What can patients do to help manage their AMD better?

What can patients do? In my opinion, the first thing that patients can do is try to understand AMD as best they can. In addition, patients should be compliant with any instructions by the eye care provider. This includes taking the micro-nutrient supplement regularly as directed, reducing the modifiable risk factors of AMD, understanding the symptoms of more advanced AMD (reduced central vision, distortion, sudden onset of scotomatous like visual loss, reduced function in dimmer illumination etc.), monitor for symptoms with monocular testing with a home amsler grid and keeping scheduled follow up appointments at the interval recommended by the eye care provider. Those with a higher risk profile (family history of AMD, an increase in risk factors etc.) will need to be seen more frequently to monitor progression, so that if exudative complications (wet AMD) occur, early treatment can be offered to stabilize and reduce the possibility of central vision loss or legal blindness, which is considered the natural history of AMD for some of our patients.

Dr. Jay M. Haynie graduated from Pacific University College of Optometry in 1992 and completed a residency at American Lake Veterans Hospital in 1993 where the focus was on the diagnosis and management of ocular disease. He served as the Executive Clinical Director of Retina and Macula Specialists until 2018 after which time he joined Sound Retina in Tacoma Washington. He is an adjunct clinical professor at Pacific University College of Optometry, a Fellow of the American Academy of Optometry and a member of the Optometric Retina Society. He is a sponsor of a 4th year internship for Optometry students in his private practice. He is a clinical investigator and continues to be involved in clinical studies regarding retinal disease management, both as a principle and sub-investigator. He is a published author and has become a nationally recognized speaker on advances in technology and the management of retinal disease.

Dry Age-related Macular Degeneration with Choroidal Nevus

True color, high resolution. ZEISS CLARUS ultra-widefield images provide both true color and high resolution, which are important in cases where subtle color differences can inform the diagnosis. In this spotlight case, a dry AMD patient presents with choroidal nevus in the right eye. Learn how ZEISS CLARUS with RGB channel separation provided an additional layer of specificity for determining the location of the lesion.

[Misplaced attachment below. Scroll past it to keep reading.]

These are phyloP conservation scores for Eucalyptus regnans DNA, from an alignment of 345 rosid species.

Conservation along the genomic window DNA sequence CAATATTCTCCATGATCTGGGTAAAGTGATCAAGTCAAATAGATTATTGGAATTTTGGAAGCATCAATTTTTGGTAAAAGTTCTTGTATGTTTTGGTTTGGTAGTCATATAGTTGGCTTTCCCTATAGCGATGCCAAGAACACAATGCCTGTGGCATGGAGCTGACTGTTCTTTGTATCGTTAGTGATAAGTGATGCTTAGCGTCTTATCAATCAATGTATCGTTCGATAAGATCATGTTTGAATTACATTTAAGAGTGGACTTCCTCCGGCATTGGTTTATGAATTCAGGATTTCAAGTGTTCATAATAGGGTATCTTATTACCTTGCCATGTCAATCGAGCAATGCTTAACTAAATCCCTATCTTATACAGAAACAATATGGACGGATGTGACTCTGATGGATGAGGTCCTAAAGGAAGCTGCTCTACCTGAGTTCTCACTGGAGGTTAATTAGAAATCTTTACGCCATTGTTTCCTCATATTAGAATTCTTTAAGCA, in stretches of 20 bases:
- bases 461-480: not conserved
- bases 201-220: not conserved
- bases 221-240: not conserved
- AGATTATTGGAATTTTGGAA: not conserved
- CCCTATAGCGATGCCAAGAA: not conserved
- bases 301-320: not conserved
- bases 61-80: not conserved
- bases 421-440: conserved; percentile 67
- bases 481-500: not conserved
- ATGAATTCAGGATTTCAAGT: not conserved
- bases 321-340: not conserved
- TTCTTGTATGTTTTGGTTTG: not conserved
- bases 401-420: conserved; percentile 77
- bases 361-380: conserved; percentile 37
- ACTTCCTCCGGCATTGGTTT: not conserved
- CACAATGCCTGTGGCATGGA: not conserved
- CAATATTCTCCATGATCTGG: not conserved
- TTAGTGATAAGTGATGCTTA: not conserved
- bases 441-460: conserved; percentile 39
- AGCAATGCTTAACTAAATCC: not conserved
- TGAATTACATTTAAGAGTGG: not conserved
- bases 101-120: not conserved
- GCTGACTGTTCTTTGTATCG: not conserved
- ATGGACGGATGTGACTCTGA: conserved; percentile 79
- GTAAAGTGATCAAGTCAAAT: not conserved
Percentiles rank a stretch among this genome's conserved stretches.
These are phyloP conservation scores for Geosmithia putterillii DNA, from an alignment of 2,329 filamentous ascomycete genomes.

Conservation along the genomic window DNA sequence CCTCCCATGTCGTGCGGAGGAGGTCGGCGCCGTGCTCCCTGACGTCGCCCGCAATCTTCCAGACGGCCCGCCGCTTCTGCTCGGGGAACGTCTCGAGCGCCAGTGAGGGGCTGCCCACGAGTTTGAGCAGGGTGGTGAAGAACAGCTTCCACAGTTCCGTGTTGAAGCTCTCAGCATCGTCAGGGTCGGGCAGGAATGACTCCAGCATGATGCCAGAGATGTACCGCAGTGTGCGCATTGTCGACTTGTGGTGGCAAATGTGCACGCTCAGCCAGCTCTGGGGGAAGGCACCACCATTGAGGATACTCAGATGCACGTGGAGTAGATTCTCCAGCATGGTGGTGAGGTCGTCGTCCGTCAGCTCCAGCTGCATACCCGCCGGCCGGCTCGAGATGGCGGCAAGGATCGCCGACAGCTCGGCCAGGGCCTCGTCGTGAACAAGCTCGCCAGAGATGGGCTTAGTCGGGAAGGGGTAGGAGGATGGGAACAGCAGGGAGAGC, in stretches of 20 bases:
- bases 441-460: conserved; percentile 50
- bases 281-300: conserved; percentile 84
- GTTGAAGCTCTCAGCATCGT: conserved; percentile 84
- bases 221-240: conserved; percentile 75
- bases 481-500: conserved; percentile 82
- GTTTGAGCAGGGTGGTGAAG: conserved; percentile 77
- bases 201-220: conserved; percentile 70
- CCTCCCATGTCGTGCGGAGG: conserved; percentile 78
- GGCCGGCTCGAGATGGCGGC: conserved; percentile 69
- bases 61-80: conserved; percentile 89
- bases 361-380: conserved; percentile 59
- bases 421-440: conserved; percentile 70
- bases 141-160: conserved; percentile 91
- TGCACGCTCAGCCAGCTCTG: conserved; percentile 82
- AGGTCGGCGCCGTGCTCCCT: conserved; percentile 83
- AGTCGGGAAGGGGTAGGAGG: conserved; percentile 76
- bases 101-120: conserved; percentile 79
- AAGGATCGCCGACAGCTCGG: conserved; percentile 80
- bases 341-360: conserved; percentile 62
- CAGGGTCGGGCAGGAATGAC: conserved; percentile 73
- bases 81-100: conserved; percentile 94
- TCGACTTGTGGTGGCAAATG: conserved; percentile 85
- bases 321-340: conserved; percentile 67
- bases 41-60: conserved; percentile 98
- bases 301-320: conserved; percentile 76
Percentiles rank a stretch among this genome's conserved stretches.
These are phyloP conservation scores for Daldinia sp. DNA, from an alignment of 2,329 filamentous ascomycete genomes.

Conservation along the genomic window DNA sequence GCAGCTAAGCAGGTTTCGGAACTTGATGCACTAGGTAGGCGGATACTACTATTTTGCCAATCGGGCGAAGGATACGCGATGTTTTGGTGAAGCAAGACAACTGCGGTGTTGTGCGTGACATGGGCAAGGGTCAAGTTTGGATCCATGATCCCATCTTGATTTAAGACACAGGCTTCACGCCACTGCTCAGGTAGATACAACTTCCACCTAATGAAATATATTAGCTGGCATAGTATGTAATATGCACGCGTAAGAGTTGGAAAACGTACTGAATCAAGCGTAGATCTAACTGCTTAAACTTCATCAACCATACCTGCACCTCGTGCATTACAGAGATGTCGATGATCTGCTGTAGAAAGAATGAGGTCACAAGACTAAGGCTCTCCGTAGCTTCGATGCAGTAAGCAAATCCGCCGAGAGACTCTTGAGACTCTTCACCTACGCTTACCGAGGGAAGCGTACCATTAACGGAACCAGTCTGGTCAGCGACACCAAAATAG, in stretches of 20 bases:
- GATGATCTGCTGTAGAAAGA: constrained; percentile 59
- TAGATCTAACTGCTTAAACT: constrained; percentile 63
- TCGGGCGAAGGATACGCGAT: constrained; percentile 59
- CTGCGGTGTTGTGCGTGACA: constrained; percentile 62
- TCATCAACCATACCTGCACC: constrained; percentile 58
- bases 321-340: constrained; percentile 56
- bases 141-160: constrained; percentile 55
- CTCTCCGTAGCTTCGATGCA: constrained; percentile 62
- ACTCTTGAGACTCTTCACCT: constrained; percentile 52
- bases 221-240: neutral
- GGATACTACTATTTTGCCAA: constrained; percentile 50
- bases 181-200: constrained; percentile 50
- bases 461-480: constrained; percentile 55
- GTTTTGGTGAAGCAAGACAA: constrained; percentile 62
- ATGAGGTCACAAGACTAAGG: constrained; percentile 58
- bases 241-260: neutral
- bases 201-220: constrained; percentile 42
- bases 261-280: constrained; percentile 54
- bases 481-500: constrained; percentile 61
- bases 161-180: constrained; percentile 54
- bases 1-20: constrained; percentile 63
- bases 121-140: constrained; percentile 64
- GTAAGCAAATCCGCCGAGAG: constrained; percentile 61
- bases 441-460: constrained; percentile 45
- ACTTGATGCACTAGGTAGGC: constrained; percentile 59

Dry AMD with Choroidal Nevus
Images and diagnoses courtesy of Jay M. Haynie, OD, FAAO

Creating a paradigm shift in AMD management

From salvaging vision to improving quality of life

Contemporary management of age-related macular degeneration (AMD) has evolved significantly over the last few years, shifting the goal of treatment from merely salvaging vision to maintaining a high quality of life.

What has enabled this shift?

Significant breakthroughs in drug and gene therapies and advanced imaging tools like ZEISS CIRRUS HD-OCT with AngioPlex and ZEISS CLARUS 500 have not only enhanced the clinicians' knowledge about pathophysiological mechanisms that play a role in vision loss due to AMD, but these technologies have also provided clinicians with pathways to optimize treatment plans. Learn more how OCT Angiography is facilitating the fundamental shift in diagnosis and management of AMD.

Presentation: OCTA for Identifying CNV in Patients with Type 1 AMD

David Boyer, MD

In this video, David Boyer, MD, discusses the utility of OCTA for identifying choroidal neovascularization in patients with type 1 AMD and gauging their response to anti-VEGF treatment. Watch the video to learn more.

ZEISS Retina Workflow

Managing AMD with confidence

ZEISS Retina Workflow

Multi-modality in diagnostics and imaging are increasingly becoming the standard of care in eye clinics. The ability to assess and compare the data from different modalities provides clinicians a new level of confidence for proposing a treatment regimen that is customized to each patient's individual needs.